Source: Career Pro News
When Larry Ponemon first got into the field of business ethics more than 20 years ago, many corporations didn’t understand the importance of ethical behavior.
“Most companies didn’t see the connection between good business and good ethics,” says Ponemon. He is the founder of a couple business consulting practices.
Today, in the wake of scandals at companies like Enron and Tyco, more businesses appreciate the importance of having someone on hand to make executives more accountable.
The Ethics Officer Association had 19 members when it was incorporated in 1992. Today, it has almost 1,000 members.
“The career is growing with the exponential growth of concern with ethical issues in every part of our society,” says Cornelius Von Baeyer. He is an independent consultant on workplace ethics.
“It used to be that there was a story or two per week on ethics that appeared in the media. Now such stories are daily, and, in fact, many stories have an explicit ethics issue embedded in them.”
Von Baeyer says an ethics officer usually provides advice to employees faced with ethical dilemmas. Officers also accept complaints or allegations about misbehavior and attempt to resolve them.
He says many of those charged with handling a company’s ethics also have other responsibilities. “Often, managers responsible for human resources, legal services or even operations are asked to take on ethics-related duties as part of their normal work.”
But some companies employ full-time ethics officers. And many experts expect that the demand for these professionals will grow.
Ponemon says the career can be rewarding.
“A career in the business ethics field has a major advantage over other jobs,” he says.
“Not to sound too smug, but helping people and companies out of a serious jam or helping senior management solve complex problems can be very rewarding.”
Von Baeyer and Ponemon say that public and stock market sensitivity to scandals at Enron and the like play a big role in the increased recognition of corporate ethics officers.
But there are a number of other factors, including stricter laws. Plus, a number of business schools have included ethics education as part of their programs.
Still, only about a third of accredited business schools require business ethics coursework, says Diane Swanson. She is the founding chair of the Ethics Education Initiative at Kansas State University’s College of Business Administration.
She first got interested in the field while completing a PhD in business administration. At that time, she realized that ethics education was a major part of many business programs.
“When I realized that I got more ethics education while taking my MA in economics than most MBAs get, I began to be concerned about the lack of ethics education in most business schools,” she says.
“The eruption of corporate scandals is no surprise to me, given the amoral philosophy of business promoted in a lot of business degree programs.”
She says ethics officers can help fill that gap by providing training and advice that some business schools don’t offer. For instance, ethics officers at many corporations have created help lines that employees can call to report and clarify ethical concerns.
However, the role of the ethics officer in a company also depends greatly on how much a corporate CEO or board of directors values ethical integrity.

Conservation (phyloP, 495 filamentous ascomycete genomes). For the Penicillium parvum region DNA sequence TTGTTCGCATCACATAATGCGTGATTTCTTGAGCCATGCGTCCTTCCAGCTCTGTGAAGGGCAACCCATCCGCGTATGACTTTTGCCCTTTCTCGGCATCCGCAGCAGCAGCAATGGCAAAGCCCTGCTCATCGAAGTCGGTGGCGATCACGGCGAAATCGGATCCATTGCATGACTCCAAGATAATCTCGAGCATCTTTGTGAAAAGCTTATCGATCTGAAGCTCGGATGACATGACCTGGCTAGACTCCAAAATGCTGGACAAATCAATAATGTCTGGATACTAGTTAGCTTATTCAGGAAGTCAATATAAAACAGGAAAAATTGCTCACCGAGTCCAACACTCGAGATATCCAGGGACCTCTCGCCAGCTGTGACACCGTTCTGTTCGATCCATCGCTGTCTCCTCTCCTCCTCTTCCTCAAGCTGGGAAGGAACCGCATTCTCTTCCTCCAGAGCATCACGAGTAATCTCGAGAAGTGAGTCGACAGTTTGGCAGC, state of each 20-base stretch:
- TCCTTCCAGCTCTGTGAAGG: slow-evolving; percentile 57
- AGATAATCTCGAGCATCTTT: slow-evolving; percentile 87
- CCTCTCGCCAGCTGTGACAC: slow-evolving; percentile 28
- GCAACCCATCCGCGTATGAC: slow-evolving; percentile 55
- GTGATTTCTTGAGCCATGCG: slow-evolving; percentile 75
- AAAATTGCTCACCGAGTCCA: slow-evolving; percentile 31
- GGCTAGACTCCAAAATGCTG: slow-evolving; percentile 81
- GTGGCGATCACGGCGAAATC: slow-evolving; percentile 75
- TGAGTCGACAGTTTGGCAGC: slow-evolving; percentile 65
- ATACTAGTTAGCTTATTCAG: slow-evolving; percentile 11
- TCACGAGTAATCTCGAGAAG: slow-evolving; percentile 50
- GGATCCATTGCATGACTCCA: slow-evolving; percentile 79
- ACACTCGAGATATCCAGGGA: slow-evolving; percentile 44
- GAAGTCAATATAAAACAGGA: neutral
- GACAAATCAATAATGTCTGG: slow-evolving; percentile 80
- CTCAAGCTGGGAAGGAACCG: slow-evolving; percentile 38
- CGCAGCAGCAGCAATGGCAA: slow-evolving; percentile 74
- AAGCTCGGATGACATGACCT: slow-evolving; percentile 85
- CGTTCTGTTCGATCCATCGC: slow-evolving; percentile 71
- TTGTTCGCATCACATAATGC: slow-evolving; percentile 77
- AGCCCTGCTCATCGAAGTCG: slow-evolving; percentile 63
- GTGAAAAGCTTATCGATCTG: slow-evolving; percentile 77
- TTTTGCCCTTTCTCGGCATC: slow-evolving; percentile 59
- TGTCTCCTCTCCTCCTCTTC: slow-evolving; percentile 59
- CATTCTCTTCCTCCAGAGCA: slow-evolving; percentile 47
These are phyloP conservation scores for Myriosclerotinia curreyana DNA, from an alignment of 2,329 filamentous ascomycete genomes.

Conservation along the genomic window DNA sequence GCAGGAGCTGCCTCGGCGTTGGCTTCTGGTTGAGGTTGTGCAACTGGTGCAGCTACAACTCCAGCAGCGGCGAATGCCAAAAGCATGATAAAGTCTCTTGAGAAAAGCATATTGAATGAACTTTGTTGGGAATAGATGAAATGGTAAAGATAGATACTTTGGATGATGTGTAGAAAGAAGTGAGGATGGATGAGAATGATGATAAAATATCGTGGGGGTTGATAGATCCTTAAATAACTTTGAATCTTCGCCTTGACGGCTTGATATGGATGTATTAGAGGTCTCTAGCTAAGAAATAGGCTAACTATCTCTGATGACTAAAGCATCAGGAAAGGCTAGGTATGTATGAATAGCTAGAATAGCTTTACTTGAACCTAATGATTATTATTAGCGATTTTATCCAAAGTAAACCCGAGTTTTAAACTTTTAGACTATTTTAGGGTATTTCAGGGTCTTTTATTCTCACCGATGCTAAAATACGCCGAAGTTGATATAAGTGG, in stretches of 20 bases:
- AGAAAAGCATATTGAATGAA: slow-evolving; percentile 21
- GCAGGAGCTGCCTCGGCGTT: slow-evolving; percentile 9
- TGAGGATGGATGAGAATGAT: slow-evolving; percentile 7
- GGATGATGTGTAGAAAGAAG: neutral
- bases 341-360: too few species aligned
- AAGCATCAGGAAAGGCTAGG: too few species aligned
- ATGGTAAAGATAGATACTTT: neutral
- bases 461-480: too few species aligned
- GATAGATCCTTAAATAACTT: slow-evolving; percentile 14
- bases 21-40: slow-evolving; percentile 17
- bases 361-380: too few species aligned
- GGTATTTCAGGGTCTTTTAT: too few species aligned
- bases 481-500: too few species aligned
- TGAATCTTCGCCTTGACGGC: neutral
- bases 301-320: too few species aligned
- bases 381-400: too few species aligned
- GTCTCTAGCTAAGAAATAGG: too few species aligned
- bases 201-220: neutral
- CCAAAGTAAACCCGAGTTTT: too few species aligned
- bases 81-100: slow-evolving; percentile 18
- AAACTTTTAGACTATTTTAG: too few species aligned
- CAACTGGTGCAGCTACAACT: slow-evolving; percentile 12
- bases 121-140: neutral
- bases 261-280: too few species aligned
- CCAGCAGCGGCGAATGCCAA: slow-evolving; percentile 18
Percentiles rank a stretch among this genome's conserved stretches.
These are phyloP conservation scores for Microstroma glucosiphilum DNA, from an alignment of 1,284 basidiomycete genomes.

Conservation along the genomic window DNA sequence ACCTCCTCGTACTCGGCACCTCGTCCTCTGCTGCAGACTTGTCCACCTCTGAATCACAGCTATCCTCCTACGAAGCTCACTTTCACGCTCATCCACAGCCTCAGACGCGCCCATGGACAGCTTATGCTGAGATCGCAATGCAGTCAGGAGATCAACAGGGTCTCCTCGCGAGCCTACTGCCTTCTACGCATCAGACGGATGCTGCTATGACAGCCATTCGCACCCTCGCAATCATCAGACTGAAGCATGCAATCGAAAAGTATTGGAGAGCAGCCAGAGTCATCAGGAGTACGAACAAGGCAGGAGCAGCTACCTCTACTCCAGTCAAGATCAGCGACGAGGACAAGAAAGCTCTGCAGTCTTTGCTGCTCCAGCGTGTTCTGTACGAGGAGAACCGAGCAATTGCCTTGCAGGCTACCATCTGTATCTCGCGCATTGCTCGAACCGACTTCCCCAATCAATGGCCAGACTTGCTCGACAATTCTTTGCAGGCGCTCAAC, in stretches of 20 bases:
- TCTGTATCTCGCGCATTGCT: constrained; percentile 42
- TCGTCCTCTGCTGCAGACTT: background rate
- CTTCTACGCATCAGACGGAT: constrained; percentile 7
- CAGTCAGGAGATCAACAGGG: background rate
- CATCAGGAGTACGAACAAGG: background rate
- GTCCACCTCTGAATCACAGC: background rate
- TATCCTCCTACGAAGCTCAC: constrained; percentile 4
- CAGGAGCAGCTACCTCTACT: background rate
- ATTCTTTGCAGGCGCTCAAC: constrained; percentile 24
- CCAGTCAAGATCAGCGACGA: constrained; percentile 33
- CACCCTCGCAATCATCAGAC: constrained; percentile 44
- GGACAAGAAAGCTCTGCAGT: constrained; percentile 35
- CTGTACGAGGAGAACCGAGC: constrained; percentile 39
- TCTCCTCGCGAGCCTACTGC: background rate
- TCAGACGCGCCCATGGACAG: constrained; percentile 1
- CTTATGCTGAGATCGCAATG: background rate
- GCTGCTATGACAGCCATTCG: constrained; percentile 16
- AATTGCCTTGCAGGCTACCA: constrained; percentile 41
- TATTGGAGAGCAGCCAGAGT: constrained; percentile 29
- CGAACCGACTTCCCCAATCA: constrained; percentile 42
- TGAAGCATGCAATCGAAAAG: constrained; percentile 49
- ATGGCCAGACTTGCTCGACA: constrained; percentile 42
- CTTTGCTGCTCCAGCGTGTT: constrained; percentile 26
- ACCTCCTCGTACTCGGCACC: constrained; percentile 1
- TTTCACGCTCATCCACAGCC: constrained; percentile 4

“Ethics officers can only make a difference if CEOs want them to make a difference,” Von Baeyer says.
“The support of the CEO is crucial. No doubt, in some organizations, the ethics program is primarily window dress. That’s a pity, given the real benefits that can be drawn from it, including increased customer loyalty, product reputation, investor confidence, employee productivity and risk reduction.”
Ponemon agrees that some companies hire ethics officers just to reassure the public, and then bury them in the chain of command.
“Unfortunately, many ethics officers are too low in the corporate hierarchy,” he says. “They don’t have the visibility or power to resolve serious problems.”
The experts agree that, to be effective, the ethics officer should answer directly to the CEO or board of directors.
“The signals sent from the top are those that really matter,” says Swanson. “If the CEO is committed to improving ethics, he or she can elevate the role of ethics officer meaningfully.”
You’ll need training in a number of areas. That includes not just business ethics, but also business law, human resource management and business and society.
Von Baeyer also recommends getting involved in professional activities as soon as possible.
“There are numerous round tables and workshops and conferences on various aspects of ethics in cities across Canada,” he says.
“Such events and the organizations sponsoring them are generally happy to accepts students and beginners and those who simply have an interest in the field.”
Ponemon says a good ethics officer also must have a number of personal qualities that can’t be learned. Obviously, that includes a strong personal moral code. “You must be principled, with the backbone to stand up for what is right, true and fair,” he says.
However, other qualities also are important, including good people skills and a strong commitment to your work. “This is a tough field,” Ponemon says. “To survive, you must be dedicated.”
But even in ideal situations, Von Baeyer stresses that the ethics officer isn’t a cure-all. “It’s obviously impossible for all decisions with an ethical component to be sent off to an ethics officer for resolution,” he says.
“The ethics official can only help employees to think through the ethical issues, remind them of basic corporate values and help defend them if their careful ethical decisions come under fire.”
Ethics Officer Association
A professional association that also provides training
Ethics Resource Center
Lots of resources here
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